Australian Test captain Paine quits over sexting scandal
While Tim Paine said he would be stepping down from a role that was the 'greatest privilege' of his life, he insisted he still plans to play in the upcoming series against England.
SYDNEY, Australia - Tim Paine abruptly quit as Australian Test cricket captain Friday over an explicit "private text exchange" with a female colleague -- a bombshell announcement just weeks before the Ashes series begins against arch-rivals England.
"Today, I'm announcing my decision to stand down as the captain of the Australian men's Test team," said an emotional Paine, failing to hold back tears as he recounted a years-old scandal which is only now coming to light.
"Nearly four years ago, I was involved in a text exchange with a then-colleague," Paine, 36, said, referring to what Australian media reported to be a series of sexually graphic exchanges with a female co-worker.
"I recently became aware that this private text exchange was going to become public. On reflection, my actions in 2017 do not meet the standard of an Australian cricket captain, or the wider community," he said.
"I'm deeply sorry for the hurt and pain that I have caused to my wife, my family, and to the other party. I'm sorry for any damage that this does to the reputation of our sport."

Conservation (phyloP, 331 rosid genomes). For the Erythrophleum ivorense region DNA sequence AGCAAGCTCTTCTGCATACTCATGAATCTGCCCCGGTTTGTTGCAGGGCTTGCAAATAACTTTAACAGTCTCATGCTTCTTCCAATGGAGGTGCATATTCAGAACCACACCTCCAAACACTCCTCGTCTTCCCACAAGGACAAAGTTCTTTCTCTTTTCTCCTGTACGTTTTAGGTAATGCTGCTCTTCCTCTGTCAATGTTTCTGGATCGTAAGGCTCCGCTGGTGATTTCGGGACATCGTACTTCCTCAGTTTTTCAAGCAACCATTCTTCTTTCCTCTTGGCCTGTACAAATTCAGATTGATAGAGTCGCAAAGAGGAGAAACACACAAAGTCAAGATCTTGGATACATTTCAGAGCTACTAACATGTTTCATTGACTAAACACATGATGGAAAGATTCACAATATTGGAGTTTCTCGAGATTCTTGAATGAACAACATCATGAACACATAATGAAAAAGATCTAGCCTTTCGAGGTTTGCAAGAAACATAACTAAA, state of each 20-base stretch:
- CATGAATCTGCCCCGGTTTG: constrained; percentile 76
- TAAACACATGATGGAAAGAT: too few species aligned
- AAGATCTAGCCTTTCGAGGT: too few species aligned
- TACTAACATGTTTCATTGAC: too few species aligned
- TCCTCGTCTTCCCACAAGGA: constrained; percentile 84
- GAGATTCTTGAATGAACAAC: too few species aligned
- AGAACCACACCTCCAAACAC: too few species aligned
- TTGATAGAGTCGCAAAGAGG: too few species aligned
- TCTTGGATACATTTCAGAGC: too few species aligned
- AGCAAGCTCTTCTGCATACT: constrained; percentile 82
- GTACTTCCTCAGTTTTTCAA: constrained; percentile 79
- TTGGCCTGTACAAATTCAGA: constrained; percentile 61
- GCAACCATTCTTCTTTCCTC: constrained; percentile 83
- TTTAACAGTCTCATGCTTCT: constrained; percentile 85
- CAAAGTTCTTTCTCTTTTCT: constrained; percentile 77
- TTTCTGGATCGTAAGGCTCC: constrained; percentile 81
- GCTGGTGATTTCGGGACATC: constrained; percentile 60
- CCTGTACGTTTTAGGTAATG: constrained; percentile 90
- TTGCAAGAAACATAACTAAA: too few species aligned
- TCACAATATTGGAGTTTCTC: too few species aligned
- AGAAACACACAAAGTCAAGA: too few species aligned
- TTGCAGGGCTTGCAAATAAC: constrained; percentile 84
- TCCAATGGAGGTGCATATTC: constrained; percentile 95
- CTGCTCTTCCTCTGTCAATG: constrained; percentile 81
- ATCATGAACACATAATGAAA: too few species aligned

While Paine said he would be stepping down from a role that was the "greatest privilege" of his life, he insisted he still plans to play in the upcoming series against England.
"I will remain a committed member of the Australian cricket team and look forward with anticipation to what is a huge Ashes tour," he said.
The Tasmanian batsman-wicketkeeper took over the Test captaincy in 2018 in the wake of the Sandpaper-gate ball tampering scandal that rocked Australian cricket.
Previous captain Steve Smith and his deputy David Warner were forced to step down for their roles trying to alter the ball with sandpaper during a Cape Town Test.
They were suspended for a year from all cricket and stripped of their leadership roles, paving the way for Paine to take up the captaincy.
In a statement, Cricket Australia said it had accepted Paine's resignation, and the board would "now work through a process... of identifying and appointing a new captain."
Cricket Tasmania said it believed the "interaction was consensual, private" and took place "between mature adults".
Cricket Australia chair Richard Freudenstein confirmed that it had investigated the matter at the time and found that there was no wrongdoing.
A few months later selectors went on to appoint Paine as captain of the scandal-ridden team regardless.
"While the board acknowledges an investigation cleared Tim of any breach of the code of conduct regarding this matter some years ago, we respect his decision," Freudenstein said.
Cricket Australia "does not condone this type of language or behaviour. Despite the mistake he made, Tim has been an exceptional leader since his appointment and the Board thanks him for his distinguished service."